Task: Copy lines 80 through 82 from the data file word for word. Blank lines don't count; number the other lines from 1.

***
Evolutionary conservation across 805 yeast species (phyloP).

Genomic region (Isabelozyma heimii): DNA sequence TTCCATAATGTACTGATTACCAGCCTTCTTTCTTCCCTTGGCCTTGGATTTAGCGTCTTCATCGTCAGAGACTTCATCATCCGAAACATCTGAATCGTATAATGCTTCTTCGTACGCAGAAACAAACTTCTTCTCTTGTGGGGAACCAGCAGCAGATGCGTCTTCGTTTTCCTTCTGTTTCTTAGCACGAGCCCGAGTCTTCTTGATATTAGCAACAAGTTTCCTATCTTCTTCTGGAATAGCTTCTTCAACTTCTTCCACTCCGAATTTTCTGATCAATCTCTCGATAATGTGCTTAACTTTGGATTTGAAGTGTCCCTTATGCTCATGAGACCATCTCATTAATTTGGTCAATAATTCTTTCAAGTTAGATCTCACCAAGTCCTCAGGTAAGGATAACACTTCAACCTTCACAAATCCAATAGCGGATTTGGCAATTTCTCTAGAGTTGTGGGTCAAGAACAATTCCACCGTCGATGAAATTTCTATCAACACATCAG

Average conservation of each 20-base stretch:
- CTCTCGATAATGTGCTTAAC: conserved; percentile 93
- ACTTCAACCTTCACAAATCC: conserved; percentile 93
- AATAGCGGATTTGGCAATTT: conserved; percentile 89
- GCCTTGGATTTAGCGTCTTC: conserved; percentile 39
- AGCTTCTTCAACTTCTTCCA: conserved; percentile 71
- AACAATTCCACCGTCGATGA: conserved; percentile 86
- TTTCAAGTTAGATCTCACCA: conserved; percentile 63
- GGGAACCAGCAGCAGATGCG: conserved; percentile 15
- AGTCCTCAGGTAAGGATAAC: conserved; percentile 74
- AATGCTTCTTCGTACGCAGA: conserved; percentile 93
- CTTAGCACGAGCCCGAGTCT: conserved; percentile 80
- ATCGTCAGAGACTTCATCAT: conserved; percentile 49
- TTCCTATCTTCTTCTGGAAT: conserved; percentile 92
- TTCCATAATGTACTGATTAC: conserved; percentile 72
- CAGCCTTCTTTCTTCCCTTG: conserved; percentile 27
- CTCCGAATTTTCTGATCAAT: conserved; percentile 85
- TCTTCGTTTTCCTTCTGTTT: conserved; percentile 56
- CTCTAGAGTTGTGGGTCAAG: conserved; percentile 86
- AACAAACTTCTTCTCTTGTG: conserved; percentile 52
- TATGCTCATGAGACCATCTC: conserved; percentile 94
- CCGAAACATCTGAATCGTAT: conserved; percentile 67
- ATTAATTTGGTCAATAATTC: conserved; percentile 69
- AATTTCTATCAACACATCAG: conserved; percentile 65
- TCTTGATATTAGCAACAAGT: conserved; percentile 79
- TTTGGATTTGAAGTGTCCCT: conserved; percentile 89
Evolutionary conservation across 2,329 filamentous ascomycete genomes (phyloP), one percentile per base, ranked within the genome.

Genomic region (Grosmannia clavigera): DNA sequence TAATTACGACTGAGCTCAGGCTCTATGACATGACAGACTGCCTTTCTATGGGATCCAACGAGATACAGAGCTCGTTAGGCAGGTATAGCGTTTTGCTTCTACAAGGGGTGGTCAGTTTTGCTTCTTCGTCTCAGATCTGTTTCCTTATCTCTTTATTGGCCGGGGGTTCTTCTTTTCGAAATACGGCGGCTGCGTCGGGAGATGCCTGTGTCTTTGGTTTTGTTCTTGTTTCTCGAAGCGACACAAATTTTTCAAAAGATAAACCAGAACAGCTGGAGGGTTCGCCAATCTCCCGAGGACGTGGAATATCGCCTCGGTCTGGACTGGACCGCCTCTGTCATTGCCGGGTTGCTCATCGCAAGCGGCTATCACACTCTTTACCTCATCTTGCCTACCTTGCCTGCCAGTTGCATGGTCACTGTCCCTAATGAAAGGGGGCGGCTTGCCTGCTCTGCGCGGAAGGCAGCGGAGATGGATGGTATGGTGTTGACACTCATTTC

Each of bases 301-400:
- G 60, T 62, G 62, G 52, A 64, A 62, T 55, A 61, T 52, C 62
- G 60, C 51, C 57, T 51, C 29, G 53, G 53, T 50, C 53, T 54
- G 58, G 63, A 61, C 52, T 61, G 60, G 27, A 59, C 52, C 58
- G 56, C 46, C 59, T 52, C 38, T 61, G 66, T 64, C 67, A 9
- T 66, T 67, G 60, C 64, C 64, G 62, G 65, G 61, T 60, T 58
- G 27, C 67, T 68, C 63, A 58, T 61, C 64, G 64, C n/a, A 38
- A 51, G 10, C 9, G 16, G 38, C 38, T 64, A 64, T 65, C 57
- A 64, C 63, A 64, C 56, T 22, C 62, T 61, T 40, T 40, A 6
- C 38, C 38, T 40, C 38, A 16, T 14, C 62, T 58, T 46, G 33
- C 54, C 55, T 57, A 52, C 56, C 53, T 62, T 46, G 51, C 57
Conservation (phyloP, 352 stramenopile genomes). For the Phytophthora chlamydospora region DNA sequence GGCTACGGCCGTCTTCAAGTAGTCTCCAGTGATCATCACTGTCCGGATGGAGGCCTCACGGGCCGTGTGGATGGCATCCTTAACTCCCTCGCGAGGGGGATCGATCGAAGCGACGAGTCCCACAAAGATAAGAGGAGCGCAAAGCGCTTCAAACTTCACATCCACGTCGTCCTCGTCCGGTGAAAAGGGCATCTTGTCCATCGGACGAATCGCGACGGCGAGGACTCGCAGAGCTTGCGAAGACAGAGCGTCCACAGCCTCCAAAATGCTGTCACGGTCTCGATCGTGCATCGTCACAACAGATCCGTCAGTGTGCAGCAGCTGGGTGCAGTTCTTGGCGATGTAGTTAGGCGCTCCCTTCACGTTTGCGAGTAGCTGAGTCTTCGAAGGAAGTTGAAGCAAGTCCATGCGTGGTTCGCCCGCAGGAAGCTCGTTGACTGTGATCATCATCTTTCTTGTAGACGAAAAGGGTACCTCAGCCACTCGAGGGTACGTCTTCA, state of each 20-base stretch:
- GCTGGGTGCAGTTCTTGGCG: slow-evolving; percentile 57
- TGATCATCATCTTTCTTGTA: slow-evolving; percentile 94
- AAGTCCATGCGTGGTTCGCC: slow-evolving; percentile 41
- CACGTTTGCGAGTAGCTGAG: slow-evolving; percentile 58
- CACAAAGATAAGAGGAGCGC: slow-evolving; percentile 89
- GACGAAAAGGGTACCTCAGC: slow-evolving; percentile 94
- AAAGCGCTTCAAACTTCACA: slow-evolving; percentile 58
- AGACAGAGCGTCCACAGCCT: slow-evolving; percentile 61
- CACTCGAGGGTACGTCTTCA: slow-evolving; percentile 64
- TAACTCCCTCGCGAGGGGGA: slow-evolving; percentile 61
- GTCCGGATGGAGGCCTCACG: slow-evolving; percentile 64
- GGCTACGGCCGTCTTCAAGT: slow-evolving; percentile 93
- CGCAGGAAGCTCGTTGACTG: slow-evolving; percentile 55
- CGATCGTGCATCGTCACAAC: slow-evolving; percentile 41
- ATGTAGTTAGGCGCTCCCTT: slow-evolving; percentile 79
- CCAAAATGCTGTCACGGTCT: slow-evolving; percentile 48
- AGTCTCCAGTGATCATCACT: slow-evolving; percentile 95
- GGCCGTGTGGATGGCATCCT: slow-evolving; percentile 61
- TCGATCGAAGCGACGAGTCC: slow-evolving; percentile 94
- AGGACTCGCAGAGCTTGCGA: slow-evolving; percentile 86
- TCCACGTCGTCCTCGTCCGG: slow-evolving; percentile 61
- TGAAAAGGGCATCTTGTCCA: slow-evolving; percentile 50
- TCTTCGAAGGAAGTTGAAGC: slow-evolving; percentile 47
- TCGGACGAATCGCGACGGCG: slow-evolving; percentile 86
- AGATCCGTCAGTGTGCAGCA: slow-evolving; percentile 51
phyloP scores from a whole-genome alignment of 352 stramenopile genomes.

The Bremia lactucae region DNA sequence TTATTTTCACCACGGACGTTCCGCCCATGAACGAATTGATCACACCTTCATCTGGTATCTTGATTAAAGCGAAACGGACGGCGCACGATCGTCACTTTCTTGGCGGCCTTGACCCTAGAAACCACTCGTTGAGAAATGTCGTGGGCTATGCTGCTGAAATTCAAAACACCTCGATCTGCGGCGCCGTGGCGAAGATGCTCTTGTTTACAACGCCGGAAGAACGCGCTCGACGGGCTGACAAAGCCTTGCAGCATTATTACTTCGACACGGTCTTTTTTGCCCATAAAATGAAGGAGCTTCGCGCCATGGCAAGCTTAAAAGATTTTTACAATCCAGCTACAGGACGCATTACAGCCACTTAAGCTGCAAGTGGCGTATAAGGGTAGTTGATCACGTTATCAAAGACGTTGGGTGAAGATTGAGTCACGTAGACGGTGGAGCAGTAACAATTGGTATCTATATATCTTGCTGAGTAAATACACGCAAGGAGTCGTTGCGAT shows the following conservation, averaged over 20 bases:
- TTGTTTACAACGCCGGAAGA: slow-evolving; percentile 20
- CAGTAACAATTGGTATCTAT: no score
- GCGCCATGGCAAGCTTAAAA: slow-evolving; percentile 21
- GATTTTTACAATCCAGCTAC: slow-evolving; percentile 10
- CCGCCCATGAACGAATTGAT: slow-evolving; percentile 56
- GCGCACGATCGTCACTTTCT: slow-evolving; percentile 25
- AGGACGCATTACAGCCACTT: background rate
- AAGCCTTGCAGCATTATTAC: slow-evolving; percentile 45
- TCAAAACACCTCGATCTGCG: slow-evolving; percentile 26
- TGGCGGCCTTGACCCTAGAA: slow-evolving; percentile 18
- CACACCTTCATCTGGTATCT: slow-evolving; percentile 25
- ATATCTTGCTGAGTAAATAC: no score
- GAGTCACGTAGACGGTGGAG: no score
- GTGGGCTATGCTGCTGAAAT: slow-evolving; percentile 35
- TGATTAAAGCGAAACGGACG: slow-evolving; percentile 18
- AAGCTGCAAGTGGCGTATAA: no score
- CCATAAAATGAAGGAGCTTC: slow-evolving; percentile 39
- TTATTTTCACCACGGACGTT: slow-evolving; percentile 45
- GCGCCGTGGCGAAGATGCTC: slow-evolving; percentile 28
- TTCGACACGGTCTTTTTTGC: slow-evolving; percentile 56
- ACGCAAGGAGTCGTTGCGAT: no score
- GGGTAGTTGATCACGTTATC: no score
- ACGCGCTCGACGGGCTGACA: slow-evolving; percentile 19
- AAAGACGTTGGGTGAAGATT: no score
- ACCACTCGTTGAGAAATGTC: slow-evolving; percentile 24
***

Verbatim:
- CACACCTTCATCTGGTATCT: slow-evolving; percentile 25
- ATATCTTGCTGAGTAAATAC: no score
- GAGTCACGTAGACGGTGGAG: no score